South Korea and the United States have agreed on a 10-year joint study on the issue reprocessing spent nuclear fuel with a new, proliferation-safe technology, an official said here.

A nuclear accord signed with the US in 1974 prevents South Korea from reprocessing fuel from civilian nuclear plants. With the accord set to expire in 2014, Seoul and Washington have been in talks to rewrite the agreement since last year.

At the first round of talks in October last year, South Korea and the US agreed to launch joint research on Seoul’s demand to adopt what is known as “pyroprocessing” technology, which is considered by some to be less conducive to proliferation.

The two sides also agreed to separate the pyroprocessing issue from talks on revising their nuclear accord called the Korea-US Atomic Energy Agreement.

“Apart from talks on revising the Korea-US Atomic Energy Agreement, experts from the two nations agreed to start joint research on the pyroprocessing technology for 10 years,” Lee Kyung-ryeol, head of a task force in charge of talks on revising the nuclear accord at the Ministry of Foreign Affairs and Trade, said at a forum in Seoul yesterday.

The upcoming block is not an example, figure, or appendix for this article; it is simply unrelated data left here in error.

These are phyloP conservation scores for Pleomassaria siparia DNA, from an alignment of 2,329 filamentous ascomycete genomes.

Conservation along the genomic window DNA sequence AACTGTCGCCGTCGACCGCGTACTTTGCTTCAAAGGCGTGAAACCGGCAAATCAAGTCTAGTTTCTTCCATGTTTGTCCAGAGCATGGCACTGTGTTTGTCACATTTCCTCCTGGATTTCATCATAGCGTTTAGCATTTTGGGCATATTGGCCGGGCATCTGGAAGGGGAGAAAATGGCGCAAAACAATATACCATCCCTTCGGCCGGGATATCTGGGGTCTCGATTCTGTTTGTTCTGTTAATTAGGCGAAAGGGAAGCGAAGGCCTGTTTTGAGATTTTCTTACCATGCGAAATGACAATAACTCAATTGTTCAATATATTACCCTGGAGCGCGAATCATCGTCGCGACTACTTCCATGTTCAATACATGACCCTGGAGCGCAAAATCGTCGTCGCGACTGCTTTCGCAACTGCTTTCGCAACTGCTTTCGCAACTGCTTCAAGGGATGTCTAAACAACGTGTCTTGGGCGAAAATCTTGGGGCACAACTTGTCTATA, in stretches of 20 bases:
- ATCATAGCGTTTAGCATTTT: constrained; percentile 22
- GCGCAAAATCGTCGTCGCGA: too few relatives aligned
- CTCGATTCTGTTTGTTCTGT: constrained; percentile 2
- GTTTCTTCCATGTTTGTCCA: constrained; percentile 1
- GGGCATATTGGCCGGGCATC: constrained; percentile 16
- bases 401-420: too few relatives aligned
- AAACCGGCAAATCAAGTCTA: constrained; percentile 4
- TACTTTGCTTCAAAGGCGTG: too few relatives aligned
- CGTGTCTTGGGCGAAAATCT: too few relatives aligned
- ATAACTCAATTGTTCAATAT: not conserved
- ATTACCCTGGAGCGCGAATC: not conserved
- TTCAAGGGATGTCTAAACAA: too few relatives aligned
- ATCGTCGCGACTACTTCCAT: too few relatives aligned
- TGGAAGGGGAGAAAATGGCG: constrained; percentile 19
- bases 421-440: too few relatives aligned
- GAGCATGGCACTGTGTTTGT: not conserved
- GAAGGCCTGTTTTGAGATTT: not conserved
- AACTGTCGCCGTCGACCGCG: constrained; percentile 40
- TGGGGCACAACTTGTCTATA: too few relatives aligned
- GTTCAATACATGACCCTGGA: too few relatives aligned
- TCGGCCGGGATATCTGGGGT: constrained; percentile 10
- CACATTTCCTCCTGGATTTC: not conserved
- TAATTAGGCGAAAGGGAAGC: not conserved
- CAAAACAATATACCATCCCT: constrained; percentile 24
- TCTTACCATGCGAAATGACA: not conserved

“With the results of the joint research, a decision will be made on whether the Republic of Korea could adopt the pyroprocessing technology in the future,” Lee said, referring South Korea by its official name.

In the face of growing nuclear waste stockpiles and its ambition to become a global power in the civilian nuclear industry, South Korea hopes to adopt pyroprocessing technology, which leaves separated plutonium, the main ingredient in making atomic bombs, mixed with other elements.